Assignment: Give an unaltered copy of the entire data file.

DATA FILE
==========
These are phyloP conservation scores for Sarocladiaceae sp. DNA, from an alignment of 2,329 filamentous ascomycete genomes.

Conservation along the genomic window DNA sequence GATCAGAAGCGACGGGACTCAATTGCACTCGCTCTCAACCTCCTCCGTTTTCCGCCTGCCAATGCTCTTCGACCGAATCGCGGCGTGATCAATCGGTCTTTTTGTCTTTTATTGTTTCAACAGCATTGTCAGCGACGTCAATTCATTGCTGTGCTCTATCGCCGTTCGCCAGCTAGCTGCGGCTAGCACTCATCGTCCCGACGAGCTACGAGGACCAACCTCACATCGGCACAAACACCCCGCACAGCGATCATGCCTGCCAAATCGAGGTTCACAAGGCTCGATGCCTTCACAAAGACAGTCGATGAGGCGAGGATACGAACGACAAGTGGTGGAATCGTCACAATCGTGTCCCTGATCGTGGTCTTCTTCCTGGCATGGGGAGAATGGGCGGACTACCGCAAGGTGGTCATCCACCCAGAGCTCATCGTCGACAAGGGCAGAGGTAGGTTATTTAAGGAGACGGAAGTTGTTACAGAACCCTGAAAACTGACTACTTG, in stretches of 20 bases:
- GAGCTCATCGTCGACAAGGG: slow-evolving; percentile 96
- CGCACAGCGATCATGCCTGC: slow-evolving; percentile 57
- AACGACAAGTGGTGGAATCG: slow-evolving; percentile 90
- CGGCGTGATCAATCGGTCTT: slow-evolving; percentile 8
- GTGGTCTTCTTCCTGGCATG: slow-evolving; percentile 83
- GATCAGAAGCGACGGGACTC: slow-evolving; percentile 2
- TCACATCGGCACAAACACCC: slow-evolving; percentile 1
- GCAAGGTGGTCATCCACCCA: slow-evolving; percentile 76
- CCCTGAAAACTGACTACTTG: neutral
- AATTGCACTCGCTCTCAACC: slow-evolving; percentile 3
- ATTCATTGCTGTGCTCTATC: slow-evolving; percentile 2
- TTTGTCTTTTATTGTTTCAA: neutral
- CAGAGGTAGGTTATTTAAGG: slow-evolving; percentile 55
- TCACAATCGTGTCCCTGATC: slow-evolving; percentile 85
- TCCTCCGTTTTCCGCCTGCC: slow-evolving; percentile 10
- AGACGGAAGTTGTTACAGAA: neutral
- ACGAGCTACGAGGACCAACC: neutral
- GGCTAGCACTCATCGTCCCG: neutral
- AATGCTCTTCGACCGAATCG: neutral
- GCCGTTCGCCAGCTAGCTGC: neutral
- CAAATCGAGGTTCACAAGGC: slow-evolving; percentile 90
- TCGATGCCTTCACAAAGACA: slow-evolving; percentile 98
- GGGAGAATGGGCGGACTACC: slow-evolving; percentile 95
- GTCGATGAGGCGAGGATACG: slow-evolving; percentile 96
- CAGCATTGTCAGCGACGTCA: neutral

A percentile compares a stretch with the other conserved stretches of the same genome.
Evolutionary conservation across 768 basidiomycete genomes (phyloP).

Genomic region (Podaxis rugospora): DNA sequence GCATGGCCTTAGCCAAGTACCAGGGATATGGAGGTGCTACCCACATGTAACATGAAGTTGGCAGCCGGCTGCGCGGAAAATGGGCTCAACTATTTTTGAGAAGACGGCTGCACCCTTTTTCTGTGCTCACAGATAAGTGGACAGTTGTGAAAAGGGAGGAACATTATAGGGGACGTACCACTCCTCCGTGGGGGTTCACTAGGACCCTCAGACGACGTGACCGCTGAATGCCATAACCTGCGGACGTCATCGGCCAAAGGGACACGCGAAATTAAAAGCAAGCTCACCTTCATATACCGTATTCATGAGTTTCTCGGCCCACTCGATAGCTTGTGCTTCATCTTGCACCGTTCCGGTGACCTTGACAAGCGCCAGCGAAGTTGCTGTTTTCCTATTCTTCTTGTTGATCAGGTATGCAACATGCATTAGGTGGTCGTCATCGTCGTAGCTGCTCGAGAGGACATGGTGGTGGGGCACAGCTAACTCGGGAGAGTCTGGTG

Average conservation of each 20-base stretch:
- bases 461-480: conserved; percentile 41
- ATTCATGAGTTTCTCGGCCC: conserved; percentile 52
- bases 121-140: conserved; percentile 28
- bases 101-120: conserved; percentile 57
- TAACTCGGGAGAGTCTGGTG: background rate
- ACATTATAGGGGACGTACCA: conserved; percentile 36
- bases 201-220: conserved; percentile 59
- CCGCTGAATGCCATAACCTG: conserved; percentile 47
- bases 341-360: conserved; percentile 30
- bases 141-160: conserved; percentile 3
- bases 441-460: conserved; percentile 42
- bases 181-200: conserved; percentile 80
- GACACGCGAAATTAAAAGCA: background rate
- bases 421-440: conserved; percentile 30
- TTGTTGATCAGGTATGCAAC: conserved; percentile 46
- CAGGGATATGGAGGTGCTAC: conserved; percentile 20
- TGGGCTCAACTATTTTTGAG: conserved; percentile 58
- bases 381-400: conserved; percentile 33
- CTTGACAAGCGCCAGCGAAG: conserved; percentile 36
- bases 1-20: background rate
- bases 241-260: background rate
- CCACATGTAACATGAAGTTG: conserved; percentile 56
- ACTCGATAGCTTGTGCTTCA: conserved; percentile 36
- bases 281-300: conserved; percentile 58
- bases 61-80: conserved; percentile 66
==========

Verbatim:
These are phyloP conservation scores for Sarocladiaceae sp. DNA, from an alignment of 2,329 filamentous ascomycete genomes.

Conservation along the genomic window DNA sequence GATCAGAAGCGACGGGACTCAATTGCACTCGCTCTCAACCTCCTCCGTTTTCCGCCTGCCAATGCTCTTCGACCGAATCGCGGCGTGATCAATCGGTCTTTTTGTCTTTTATTGTTTCAACAGCATTGTCAGCGACGTCAATTCATTGCTGTGCTCTATCGCCGTTCGCCAGCTAGCTGCGGCTAGCACTCATCGTCCCGACGAGCTACGAGGACCAACCTCACATCGGCACAAACACCCCGCACAGCGATCATGCCTGCCAAATCGAGGTTCACAAGGCTCGATGCCTTCACAAAGACAGTCGATGAGGCGAGGATACGAACGACAAGTGGTGGAATCGTCACAATCGTGTCCCTGATCGTGGTCTTCTTCCTGGCATGGGGAGAATGGGCGGACTACCGCAAGGTGGTCATCCACCCAGAGCTCATCGTCGACAAGGGCAGAGGTAGGTTATTTAAGGAGACGGAAGTTGTTACAGAACCCTGAAAACTGACTACTTG, in stretches of 20 bases:
- GAGCTCATCGTCGACAAGGG: slow-evolving; percentile 96
- CGCACAGCGATCATGCCTGC: slow-evolving; percentile 57
- AACGACAAGTGGTGGAATCG: slow-evolving; percentile 90
- CGGCGTGATCAATCGGTCTT: slow-evolving; percentile 8
- GTGGTCTTCTTCCTGGCATG: slow-evolving; percentile 83
- GATCAGAAGCGACGGGACTC: slow-evolving; percentile 2
- TCACATCGGCACAAACACCC: slow-evolving; percentile 1
- GCAAGGTGGTCATCCACCCA: slow-evolving; percentile 76
- CCCTGAAAACTGACTACTTG: neutral
- AATTGCACTCGCTCTCAACC: slow-evolving; percentile 3
- ATTCATTGCTGTGCTCTATC: slow-evolving; percentile 2
- TTTGTCTTTTATTGTTTCAA: neutral
- CAGAGGTAGGTTATTTAAGG: slow-evolving; percentile 55
- TCACAATCGTGTCCCTGATC: slow-evolving; percentile 85
- TCCTCCGTTTTCCGCCTGCC: slow-evolving; percentile 10
- AGACGGAAGTTGTTACAGAA: neutral
- ACGAGCTACGAGGACCAACC: neutral
- GGCTAGCACTCATCGTCCCG: neutral
- AATGCTCTTCGACCGAATCG: neutral
- GCCGTTCGCCAGCTAGCTGC: neutral
- CAAATCGAGGTTCACAAGGC: slow-evolving; percentile 90
- TCGATGCCTTCACAAAGACA: slow-evolving; percentile 98
- GGGAGAATGGGCGGACTACC: slow-evolving; percentile 95
- GTCGATGAGGCGAGGATACG: slow-evolving; percentile 96
- CAGCATTGTCAGCGACGTCA: neutral

A percentile compares a stretch with the other conserved stretches of the same genome.
Evolutionary conservation across 768 basidiomycete genomes (phyloP).

Genomic region (Podaxis rugospora): DNA sequence GCATGGCCTTAGCCAAGTACCAGGGATATGGAGGTGCTACCCACATGTAACATGAAGTTGGCAGCCGGCTGCGCGGAAAATGGGCTCAACTATTTTTGAGAAGACGGCTGCACCCTTTTTCTGTGCTCACAGATAAGTGGACAGTTGTGAAAAGGGAGGAACATTATAGGGGACGTACCACTCCTCCGTGGGGGTTCACTAGGACCCTCAGACGACGTGACCGCTGAATGCCATAACCTGCGGACGTCATCGGCCAAAGGGACACGCGAAATTAAAAGCAAGCTCACCTTCATATACCGTATTCATGAGTTTCTCGGCCCACTCGATAGCTTGTGCTTCATCTTGCACCGTTCCGGTGACCTTGACAAGCGCCAGCGAAGTTGCTGTTTTCCTATTCTTCTTGTTGATCAGGTATGCAACATGCATTAGGTGGTCGTCATCGTCGTAGCTGCTCGAGAGGACATGGTGGTGGGGCACAGCTAACTCGGGAGAGTCTGGTG

Average conservation of each 20-base stretch:
- bases 461-480: conserved; percentile 41
- ATTCATGAGTTTCTCGGCCC: conserved; percentile 52
- bases 121-140: conserved; percentile 28
- bases 101-120: conserved; percentile 57
- TAACTCGGGAGAGTCTGGTG: background rate
- ACATTATAGGGGACGTACCA: conserved; percentile 36
- bases 201-220: conserved; percentile 59
- CCGCTGAATGCCATAACCTG: conserved; percentile 47
- bases 341-360: conserved; percentile 30
- bases 141-160: conserved; percentile 3
- bases 441-460: conserved; percentile 42
- bases 181-200: conserved; percentile 80
- GACACGCGAAATTAAAAGCA: background rate
- bases 421-440: conserved; percentile 30
- TTGTTGATCAGGTATGCAAC: conserved; percentile 46
- CAGGGATATGGAGGTGCTAC: conserved; percentile 20
- TGGGCTCAACTATTTTTGAG: conserved; percentile 58
- bases 381-400: conserved; percentile 33
- CTTGACAAGCGCCAGCGAAG: conserved; percentile 36
- bases 1-20: background rate
- bases 241-260: background rate
- CCACATGTAACATGAAGTTG: conserved; percentile 56
- ACTCGATAGCTTGTGCTTCA: conserved; percentile 36
- bases 281-300: conserved; percentile 58
- bases 61-80: conserved; percentile 66